It is also important to notice that Binance really needs to up its game if it wants to be relevant in 2019. In 2018, Binance was the king of the market and companies like Coinbase had to watch it, but 2019 will be the year in which companies like Bakkt, the crypto exchange and liquidity provider created by the Intercontinental Exchange (ICE) will be in the field.

With large corporations from Wall Street entering the game to win, Binance has to evolve and grow or it may lose its place in the market and be left behind.

What To Expect From Europe?

While Europe already had a Bitcoin market way before Bitcoin exploded into the mainstream, its growth is somewhat slow when compared to Asian markets, for instance. According to data which was taken from CryptoCompare, the whole daily volume of Bitcoin in Europe is less than 4% of the world volume and the whole Europe ranks behind both the U. S. and Japan.

If Europe’s market will grow, 2019 is probably the year for it. During most of the year, the country had regulation problems and has seen a slow improvement in its crypto economy. Now, however, Binance is eyeing this market, so we may see some significant growth this year.

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Cryptocurrency Investors in India Are Fighting Back in the Name of Having Their Bank Accounts Closed



India, the land of one of the oldest civilizations, has existed for thousands of years. To survive for so long, one needs great tenacity and a certain acceptance of fate. There is also an ability that is colloquially known as ‘jugaad,’ the closest English equivalent is a hack. So when Banks in India started to close the accounts of customers thought to be involved in crypto trading, people found simple jugaads to bypass the scrutiny.

Banks Caught In A Bind

While the Supreme court of India has yet again postponed the hearing of its case pertaining to Cryptos, Banks have gone ahead and implemented the central banks, the Reserve bank of India, directive. Compliance to the circular requires the banks to effect bans and deny services to customers or businesses that are found to be dealing in digital assets.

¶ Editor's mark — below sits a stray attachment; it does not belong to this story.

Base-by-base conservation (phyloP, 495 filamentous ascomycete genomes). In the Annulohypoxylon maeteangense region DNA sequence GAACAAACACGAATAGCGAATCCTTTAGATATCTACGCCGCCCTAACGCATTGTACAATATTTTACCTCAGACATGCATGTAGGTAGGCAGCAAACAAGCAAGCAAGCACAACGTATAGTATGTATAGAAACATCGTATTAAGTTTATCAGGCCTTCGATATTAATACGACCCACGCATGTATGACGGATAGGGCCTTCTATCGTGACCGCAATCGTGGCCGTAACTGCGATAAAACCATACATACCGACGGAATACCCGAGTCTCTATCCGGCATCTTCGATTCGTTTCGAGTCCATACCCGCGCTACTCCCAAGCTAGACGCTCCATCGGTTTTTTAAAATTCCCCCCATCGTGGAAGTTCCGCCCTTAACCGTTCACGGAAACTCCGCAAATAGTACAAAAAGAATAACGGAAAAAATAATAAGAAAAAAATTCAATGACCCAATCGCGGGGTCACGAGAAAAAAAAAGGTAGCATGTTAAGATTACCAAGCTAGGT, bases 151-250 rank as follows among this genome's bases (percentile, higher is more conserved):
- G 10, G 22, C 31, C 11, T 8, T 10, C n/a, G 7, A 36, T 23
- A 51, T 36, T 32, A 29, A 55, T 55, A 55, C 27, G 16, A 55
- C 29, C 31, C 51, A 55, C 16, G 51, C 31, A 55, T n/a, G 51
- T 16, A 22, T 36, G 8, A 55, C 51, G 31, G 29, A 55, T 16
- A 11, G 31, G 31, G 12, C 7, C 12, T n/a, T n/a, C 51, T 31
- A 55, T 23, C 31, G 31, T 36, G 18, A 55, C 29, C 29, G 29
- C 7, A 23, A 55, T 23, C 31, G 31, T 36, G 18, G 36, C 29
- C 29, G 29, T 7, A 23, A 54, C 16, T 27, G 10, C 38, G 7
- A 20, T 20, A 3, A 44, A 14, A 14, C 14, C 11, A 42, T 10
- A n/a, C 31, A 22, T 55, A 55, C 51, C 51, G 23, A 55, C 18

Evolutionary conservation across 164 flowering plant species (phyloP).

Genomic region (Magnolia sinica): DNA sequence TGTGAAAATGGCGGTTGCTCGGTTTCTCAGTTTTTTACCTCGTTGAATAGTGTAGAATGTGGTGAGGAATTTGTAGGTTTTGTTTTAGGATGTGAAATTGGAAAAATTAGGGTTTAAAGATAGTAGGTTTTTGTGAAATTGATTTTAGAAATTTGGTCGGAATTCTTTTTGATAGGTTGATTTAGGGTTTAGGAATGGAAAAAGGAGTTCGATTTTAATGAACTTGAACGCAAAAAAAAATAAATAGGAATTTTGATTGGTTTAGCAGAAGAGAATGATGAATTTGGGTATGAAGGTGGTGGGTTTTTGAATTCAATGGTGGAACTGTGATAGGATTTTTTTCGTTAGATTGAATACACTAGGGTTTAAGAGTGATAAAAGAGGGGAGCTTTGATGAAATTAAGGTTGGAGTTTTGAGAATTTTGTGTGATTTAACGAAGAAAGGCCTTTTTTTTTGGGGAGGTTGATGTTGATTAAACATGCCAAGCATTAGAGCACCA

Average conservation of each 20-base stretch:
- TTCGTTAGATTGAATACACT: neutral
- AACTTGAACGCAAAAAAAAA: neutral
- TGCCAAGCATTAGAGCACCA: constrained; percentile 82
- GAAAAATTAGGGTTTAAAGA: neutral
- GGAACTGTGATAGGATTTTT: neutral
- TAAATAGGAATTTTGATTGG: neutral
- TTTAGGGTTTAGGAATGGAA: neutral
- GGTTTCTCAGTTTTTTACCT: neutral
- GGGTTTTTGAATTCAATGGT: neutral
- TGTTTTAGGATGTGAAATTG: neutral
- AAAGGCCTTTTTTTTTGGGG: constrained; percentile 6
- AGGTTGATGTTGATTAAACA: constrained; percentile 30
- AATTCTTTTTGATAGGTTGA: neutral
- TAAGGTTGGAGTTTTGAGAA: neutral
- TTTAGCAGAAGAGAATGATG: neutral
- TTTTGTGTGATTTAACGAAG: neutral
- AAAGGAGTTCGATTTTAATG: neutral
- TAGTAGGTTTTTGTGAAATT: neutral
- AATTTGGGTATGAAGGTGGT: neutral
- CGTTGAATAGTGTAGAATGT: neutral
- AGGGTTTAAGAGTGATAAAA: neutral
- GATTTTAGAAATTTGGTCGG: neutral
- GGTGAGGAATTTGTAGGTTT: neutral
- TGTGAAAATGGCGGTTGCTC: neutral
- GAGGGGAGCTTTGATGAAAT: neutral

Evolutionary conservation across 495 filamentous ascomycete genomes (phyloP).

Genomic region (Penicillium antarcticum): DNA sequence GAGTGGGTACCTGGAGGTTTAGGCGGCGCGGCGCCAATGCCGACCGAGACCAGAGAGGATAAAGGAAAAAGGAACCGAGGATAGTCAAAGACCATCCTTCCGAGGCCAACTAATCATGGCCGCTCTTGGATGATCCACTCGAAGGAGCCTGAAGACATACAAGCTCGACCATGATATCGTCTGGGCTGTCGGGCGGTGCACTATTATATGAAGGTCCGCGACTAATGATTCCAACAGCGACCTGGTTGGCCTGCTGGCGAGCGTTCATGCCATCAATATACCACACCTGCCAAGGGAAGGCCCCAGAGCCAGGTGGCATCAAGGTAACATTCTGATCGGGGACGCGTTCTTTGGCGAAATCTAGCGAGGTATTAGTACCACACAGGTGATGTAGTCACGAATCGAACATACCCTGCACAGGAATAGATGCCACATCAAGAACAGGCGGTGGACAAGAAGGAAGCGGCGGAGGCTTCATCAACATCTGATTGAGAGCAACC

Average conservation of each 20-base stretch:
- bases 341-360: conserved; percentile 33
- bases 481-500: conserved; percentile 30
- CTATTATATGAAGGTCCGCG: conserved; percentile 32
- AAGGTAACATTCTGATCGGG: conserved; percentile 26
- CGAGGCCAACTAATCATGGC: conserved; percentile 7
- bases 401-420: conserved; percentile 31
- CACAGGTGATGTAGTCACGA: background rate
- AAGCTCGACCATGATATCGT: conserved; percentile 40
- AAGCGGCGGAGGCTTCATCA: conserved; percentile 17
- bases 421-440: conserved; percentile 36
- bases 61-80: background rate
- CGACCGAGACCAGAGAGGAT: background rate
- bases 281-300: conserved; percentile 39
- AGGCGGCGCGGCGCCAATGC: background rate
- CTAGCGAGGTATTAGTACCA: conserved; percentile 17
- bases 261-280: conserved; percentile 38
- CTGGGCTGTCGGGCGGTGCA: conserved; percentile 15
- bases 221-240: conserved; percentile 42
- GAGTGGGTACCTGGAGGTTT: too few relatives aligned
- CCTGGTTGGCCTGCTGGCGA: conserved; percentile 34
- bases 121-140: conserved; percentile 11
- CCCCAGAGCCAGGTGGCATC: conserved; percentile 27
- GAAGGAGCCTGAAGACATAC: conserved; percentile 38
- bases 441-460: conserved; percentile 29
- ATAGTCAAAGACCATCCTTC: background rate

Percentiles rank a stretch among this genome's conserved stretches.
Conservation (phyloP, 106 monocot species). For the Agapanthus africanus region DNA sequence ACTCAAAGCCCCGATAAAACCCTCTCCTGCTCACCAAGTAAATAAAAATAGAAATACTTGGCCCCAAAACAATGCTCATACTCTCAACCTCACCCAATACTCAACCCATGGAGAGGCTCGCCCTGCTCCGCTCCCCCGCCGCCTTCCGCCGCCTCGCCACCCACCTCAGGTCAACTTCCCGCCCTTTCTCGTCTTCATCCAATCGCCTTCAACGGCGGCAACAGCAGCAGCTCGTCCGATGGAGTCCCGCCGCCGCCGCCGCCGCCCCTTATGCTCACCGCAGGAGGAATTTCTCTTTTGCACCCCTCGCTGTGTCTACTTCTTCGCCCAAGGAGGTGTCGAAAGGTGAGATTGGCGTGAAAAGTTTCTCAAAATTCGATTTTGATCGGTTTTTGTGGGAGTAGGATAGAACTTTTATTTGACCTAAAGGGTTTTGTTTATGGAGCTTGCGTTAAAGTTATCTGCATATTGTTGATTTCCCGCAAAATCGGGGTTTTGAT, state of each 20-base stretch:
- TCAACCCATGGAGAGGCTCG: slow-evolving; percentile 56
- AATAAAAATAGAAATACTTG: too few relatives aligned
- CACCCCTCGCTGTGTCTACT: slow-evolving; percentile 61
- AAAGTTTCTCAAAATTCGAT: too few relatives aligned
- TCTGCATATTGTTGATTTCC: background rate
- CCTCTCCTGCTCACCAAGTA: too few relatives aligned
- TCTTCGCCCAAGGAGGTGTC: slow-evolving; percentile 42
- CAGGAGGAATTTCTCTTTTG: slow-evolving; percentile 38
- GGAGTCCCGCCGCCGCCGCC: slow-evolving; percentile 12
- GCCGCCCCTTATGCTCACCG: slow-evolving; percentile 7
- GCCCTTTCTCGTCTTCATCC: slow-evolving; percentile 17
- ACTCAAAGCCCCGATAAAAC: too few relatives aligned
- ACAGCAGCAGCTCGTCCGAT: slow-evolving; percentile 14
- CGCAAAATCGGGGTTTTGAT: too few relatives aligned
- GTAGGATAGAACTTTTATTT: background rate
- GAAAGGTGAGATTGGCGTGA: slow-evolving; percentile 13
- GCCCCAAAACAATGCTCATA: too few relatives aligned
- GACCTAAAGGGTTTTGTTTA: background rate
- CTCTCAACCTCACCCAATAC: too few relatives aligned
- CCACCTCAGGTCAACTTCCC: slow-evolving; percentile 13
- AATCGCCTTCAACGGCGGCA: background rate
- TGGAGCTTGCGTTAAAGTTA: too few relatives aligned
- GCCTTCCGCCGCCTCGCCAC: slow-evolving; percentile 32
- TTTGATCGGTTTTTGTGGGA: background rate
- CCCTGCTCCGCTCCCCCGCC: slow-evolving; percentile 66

Thus banks are required to close accounts that might have made crypto related transactions. This means they are expected to carry massive sweeps on their customer base and check on how people are spending their own money.

To make things worse most people savvy with these things, have already found ways to circumvent the banks screening and workarounds to avoid account closures.

How Do The Users Avoid Account Closures?

According to Instashift, a local cryptocurrency exchange, banks are closing accounts based on a simple search of any cryptocurrency-related words in the transaction remarks. This means that when a customer’s bank account is being scrutinized by a banking official, they are looking for keywords such as crypto or bitcoin in the remarks. If found the account is most likely to be closed off.

As one would imagine, the solution is to just not leave such notations. As Nischal Shetty, the CEO of Wazirx explained,

“Majority of the people understand not to enter such terms in the remarks. So simply avoiding entering anything related to crypto in the payment remarks is more than enough to avoid any problems from banks.”

He went on to suggest that the banking system has no verifiable method to confirm if a P2P transaction was used for crypto or non-crypto purposes.

Echoing the exact sentiment many Indian twitteratis are posting similar suggestions. A user, Cryptomanic has suggested

“Use P2P without writing anything related to crypto in remarks. And don’t do heavy transactions.”

Another one, Vivekmacha, concurs and advised for making use of P2P, as it cant be tracked. He further repeated the importance of making sure no crypto- related terms are noted in the remarks, for any reason.